"You are Alasdair."
Translation:Is tusa Alasdair.
This may help a little more in a different way to understand, although the explanation before is very defined and precise (!):
When it is a definition (equal / =) use the verb is: Is mise Alasdair (by definition, not changeable without biggest administrative efforts ;-))
Use the verb bi, specifically tha, bha, bidh etc. when you characterize somebody/something: Tha Iain brònach (this moment, may change within few minutes or days, etc.) Bha am peann air bòrd (obviously the pen was on a table this situation, but now...?)
I think with this hint, the usage of is and bi may work for most of the time...
The short, but not very helpful answer is that there are two verbs 'to be' in Gaelic, and you just have to learn to use th right one.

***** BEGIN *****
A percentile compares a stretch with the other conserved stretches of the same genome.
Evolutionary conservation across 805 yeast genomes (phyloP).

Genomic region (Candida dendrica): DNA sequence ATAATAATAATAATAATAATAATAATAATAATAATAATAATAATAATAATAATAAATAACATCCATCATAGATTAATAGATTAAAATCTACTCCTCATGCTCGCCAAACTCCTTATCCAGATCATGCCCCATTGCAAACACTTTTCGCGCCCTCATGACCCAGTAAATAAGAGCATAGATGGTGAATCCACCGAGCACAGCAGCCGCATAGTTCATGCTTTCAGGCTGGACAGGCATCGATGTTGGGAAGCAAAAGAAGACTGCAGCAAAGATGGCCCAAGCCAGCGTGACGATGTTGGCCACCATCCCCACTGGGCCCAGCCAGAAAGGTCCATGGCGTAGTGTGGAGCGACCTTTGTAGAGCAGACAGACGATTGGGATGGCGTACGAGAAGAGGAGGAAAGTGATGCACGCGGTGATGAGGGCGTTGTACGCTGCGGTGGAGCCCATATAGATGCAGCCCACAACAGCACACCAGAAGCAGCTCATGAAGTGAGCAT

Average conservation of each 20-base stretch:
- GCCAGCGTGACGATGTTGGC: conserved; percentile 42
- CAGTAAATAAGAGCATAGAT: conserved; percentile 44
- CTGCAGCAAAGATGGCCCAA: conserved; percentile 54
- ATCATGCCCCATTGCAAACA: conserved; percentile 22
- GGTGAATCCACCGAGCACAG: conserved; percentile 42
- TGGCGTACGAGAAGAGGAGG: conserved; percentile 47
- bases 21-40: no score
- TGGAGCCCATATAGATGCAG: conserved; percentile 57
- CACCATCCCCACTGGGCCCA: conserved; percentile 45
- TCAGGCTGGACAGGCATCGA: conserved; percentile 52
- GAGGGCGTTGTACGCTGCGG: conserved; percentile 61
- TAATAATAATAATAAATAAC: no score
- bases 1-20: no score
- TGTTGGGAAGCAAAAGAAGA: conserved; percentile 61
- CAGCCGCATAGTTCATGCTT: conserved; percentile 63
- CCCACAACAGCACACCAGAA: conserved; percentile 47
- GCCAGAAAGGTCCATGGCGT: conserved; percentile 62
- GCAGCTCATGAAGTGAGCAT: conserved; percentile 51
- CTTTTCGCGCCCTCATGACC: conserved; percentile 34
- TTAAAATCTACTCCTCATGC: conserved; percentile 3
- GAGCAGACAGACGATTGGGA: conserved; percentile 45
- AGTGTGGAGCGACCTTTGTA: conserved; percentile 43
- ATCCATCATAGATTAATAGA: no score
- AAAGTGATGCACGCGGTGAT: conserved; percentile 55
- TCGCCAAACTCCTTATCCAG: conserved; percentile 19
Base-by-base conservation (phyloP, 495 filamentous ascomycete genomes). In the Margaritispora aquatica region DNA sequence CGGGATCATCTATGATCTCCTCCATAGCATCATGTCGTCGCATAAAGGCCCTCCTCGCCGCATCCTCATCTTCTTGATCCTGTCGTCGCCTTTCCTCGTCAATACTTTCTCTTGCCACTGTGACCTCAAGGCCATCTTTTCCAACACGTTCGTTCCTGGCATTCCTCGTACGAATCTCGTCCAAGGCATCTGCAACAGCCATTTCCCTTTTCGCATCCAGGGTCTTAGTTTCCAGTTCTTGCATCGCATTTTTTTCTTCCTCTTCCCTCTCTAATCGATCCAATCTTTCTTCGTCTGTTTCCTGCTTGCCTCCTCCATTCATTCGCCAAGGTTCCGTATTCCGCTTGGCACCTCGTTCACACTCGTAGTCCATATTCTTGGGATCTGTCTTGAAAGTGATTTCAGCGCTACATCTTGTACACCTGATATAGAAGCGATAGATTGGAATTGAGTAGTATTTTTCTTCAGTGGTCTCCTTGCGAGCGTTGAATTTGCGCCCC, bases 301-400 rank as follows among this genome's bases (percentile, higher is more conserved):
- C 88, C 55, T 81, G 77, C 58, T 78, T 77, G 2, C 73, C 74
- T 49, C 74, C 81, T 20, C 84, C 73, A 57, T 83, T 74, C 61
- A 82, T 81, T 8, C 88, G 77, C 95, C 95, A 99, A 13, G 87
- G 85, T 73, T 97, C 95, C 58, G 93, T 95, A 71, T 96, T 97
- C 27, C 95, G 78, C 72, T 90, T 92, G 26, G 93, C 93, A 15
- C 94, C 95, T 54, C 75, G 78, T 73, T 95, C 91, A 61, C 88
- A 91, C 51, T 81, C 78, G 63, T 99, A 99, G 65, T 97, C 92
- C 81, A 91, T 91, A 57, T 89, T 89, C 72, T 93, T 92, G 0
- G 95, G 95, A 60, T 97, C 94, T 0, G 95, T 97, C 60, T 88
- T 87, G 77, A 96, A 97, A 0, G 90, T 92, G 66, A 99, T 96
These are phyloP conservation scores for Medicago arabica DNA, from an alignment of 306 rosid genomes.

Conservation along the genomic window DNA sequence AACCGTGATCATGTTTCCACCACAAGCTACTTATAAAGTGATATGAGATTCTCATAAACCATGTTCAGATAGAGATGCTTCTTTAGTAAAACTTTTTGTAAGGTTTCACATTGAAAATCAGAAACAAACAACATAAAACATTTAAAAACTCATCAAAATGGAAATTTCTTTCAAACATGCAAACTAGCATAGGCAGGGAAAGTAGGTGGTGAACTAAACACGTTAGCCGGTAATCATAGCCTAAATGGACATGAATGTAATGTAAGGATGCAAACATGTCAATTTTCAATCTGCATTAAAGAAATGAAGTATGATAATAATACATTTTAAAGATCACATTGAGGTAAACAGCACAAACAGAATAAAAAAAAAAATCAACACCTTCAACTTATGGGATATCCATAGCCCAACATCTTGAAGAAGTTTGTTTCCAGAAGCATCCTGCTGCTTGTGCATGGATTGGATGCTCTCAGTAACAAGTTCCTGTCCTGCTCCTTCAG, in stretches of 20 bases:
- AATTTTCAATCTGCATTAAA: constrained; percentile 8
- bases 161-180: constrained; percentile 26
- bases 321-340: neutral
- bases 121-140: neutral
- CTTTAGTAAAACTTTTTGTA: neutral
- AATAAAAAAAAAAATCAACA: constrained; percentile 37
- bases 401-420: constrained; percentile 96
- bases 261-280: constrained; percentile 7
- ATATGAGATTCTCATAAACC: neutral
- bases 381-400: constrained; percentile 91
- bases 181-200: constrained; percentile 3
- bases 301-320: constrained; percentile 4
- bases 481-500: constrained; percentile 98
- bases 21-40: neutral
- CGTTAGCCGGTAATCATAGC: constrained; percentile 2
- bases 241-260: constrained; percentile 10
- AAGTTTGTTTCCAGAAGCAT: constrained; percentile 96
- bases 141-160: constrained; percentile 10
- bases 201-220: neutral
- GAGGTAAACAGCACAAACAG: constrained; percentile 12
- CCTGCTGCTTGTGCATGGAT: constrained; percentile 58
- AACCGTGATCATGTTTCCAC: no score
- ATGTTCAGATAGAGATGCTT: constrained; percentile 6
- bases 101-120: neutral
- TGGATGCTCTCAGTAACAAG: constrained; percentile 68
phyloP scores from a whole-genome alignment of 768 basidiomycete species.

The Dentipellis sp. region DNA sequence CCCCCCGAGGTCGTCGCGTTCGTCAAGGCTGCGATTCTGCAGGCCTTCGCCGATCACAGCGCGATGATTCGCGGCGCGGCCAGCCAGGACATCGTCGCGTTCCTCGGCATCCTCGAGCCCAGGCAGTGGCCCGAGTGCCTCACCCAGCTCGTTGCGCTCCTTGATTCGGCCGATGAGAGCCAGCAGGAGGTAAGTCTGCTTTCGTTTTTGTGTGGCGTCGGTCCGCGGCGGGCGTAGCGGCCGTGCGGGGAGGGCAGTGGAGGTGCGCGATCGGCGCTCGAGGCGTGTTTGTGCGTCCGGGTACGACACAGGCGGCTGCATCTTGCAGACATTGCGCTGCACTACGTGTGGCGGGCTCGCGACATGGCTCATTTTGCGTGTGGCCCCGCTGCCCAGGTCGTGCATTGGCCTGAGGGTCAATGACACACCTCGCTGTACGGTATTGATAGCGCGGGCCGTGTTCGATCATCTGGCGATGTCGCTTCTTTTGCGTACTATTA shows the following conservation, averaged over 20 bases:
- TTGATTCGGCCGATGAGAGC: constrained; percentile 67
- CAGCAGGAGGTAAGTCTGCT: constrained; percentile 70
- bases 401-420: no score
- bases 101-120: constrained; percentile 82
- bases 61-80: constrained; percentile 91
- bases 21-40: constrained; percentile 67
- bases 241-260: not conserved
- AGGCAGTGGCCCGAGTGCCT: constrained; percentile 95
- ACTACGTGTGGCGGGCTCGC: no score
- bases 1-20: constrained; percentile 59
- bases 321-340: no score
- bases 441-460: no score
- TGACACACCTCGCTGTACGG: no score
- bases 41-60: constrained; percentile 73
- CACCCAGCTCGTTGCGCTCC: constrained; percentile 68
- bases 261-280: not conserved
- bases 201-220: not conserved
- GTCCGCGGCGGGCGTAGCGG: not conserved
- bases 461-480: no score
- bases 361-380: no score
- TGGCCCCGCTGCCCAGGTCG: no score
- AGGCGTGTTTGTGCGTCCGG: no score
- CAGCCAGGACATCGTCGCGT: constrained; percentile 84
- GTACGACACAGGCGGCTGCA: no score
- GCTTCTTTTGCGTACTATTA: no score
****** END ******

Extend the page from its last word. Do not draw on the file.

The longer answer actually covers quite a few different points of grammar.
The sa in tusa
This is an emphatic particle. It is conventional, but not strictly necessary, to use it when saying who someone is.
The missing h in tu
Thu loses its h after is, bu and other verb forms that end in -s or -dh. This is discussed further on this question.
Is instead of tha
Several languages have two verbs 'to be'. One (called the copula) is used where you could use an equals sign (as here)
You = Alasdair, or
Alasdair = you
They usually make sense if you reverse them. On the other hand, the substantive verb is used to say something about you
You are singing (verbal noun)
You are clever (adjective)
You are in Scotland (prepositional phrase)
These are characterized by not being reversible and not making sense with an equals sign. I think (someone please correct me if I am wrong) that you can only use tha if followed by one of these three things.
There are, however, some other uses of is that you have met or will meet, but they are taught separately.
Several languages have this pair of words 'to be'. Compare mae and yw/ydy in Welsh or this article on Spanish in Wikipedia (where they seem to call both verbs 'copulas'). The rules for which verb to use vary from language to language and cause endless confusion for learners. D